As stated above the Ranger 2.3L for some years has 8 plugs, 2 per cylinder. First, buy good platinum plugs so you won't have to revisit this in another 30K miles...but rather 60-80K. Also, buy top quality spark plug wires and do them at the same time. Here is how to proceed.

Tools you will need. (2) 6inch extensions for your 3/8ths inch socket wrench.

(1) 3inch extension for your 3/8ths inch socket wrench.

(1) Swivle Socket extension for your 3/8ths inch socket wrench.

(1) Small flat head screw driver.

(1) Large flat head screw driver for the intake tube clamp on the throttle body.

(1) 1/2inch socket for exhaust manifold studs.

(1) Spark plug socket with rubber insert to hold plugs in place while inserting & removing.

Some liquid wrench or WD-40.

Some Anti-seize for your spark plugs.

Some Dielectric grease.

Magnetic Pickup Tool may be needed.

Needlenose Pliers

Preparation Steps: Prep Step A - Unhook the round air intake where the air filter is located on the passanger side of the vehicle.

Prep Step B - Loosen the clamp that holds the air tube to the throttle body intake and pull the tube off.

Prep Step C - Remove the tube from the top of the engine that circulates the crankcase air back through the intake tube. It's located right behind the oil filler cap.

Prep Step D - Move the entire air intake tube towards the front of the vehicle and lay it on the radiator/fan area.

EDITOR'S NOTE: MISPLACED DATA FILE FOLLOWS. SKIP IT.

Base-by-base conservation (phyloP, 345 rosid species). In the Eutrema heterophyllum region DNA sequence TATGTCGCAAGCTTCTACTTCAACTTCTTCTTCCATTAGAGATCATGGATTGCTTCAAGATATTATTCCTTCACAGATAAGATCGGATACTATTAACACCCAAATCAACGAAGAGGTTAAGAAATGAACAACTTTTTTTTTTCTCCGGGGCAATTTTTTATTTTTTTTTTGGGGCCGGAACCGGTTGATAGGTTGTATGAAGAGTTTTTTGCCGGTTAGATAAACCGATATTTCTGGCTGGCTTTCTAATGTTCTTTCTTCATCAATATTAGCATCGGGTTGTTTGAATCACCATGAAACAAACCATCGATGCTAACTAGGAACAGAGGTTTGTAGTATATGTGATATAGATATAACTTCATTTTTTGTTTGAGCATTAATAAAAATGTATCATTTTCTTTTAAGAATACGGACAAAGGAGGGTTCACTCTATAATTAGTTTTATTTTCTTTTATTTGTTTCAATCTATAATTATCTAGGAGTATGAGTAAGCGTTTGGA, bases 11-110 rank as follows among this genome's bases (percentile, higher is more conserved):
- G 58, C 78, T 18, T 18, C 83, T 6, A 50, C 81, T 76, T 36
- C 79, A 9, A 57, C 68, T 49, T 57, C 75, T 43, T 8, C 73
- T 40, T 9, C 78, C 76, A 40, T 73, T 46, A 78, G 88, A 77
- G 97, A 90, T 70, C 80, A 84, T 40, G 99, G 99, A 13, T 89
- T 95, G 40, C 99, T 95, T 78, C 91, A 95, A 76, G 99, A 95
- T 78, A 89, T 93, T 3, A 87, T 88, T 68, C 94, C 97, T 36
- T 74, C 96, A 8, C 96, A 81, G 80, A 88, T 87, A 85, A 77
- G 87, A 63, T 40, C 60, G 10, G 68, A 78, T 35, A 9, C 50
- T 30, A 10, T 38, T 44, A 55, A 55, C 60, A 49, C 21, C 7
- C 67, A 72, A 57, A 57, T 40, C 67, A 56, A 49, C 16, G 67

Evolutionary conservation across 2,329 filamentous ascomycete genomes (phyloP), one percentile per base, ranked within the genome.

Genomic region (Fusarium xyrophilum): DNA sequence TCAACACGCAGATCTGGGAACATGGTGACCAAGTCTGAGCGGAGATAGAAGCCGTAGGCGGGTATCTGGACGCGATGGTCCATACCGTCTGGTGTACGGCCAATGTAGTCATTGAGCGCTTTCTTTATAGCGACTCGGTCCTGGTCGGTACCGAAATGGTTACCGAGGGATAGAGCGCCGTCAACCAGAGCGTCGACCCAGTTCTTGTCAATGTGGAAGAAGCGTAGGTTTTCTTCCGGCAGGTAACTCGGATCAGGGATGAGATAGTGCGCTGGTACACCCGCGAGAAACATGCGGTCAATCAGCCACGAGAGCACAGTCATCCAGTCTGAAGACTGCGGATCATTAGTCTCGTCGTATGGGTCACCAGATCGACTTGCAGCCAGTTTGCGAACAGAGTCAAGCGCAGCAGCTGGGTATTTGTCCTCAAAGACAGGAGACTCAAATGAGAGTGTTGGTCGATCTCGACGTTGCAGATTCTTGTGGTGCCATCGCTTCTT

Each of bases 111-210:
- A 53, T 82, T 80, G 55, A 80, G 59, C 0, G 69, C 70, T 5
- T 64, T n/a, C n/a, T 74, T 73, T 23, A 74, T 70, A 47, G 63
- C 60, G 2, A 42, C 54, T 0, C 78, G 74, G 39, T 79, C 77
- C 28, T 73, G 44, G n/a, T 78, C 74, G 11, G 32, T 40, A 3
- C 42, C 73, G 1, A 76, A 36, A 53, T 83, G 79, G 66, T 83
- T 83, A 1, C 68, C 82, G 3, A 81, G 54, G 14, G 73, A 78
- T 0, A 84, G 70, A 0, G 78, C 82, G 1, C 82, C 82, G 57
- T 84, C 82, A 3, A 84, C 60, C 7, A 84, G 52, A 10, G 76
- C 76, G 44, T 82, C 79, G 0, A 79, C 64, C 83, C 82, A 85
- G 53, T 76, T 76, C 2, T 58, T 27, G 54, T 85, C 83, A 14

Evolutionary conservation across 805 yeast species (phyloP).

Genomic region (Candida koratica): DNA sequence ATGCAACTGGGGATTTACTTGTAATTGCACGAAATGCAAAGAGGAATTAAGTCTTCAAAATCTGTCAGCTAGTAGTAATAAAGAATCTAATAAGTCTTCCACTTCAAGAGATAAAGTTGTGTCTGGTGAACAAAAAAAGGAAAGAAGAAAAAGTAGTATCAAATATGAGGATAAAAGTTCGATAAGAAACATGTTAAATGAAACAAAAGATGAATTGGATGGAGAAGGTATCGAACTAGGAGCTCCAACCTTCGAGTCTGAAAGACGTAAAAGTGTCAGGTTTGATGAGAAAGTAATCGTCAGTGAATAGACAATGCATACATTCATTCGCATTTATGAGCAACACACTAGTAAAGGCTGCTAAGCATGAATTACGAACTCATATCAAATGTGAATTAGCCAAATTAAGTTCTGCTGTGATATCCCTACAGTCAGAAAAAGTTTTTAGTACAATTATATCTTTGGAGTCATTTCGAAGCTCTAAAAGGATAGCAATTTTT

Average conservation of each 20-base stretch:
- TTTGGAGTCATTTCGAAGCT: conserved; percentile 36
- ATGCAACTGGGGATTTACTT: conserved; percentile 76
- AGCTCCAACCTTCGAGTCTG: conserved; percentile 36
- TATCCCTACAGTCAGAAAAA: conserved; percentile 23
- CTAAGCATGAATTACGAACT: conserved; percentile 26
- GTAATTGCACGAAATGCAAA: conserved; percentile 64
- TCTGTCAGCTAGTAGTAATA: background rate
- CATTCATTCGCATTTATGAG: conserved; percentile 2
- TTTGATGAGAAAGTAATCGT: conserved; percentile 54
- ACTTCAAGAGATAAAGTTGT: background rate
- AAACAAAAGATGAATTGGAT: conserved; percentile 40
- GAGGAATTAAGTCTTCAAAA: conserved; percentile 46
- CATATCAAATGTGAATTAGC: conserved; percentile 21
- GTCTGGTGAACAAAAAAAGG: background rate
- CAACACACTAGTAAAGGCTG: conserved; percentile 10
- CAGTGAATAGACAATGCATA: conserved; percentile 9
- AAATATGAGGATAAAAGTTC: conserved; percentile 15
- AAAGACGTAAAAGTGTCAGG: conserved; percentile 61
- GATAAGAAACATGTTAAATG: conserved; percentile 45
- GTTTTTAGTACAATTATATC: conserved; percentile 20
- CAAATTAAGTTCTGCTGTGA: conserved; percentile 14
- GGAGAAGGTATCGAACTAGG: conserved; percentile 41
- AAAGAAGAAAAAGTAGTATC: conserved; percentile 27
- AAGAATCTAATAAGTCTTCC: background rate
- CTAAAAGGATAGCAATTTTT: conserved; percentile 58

Your now ready to start.

Start with the passanger side of the engine. It is relatively clutter free. Start with the 1st cylinder at the front of the engine.

1. Twist & remove the spark plug boot from the existing plug.

2. Use a very small flat edged screwdriver to pry open the clips that hold the plug wires together. Note the entire clip is easy to slide off of the little round mounting grommet attached to the engine...then you can hold it in some good light to get a better view of how to open it with the little flat edged screw driver.

3. Use a 6" extension & a 3" extension & your deep socket for the spark plug. I believe it is a 5/8ths...but can't remember for sure.

4. Remove the first plug, yes it will be tight against the 2nd coil pack, but it does remove without taking the coil pack off.

5. Replace the old plug with a new Bosch Platinum Plus 2 prong plug and use some anti-seize on the threads and tighten to the appropriate torque. For me, that's tight but not too tight.

6. Remove the old plug wire from the coil pack. It will be going to the 2nd coil pack (located to the rear of the first coil pack).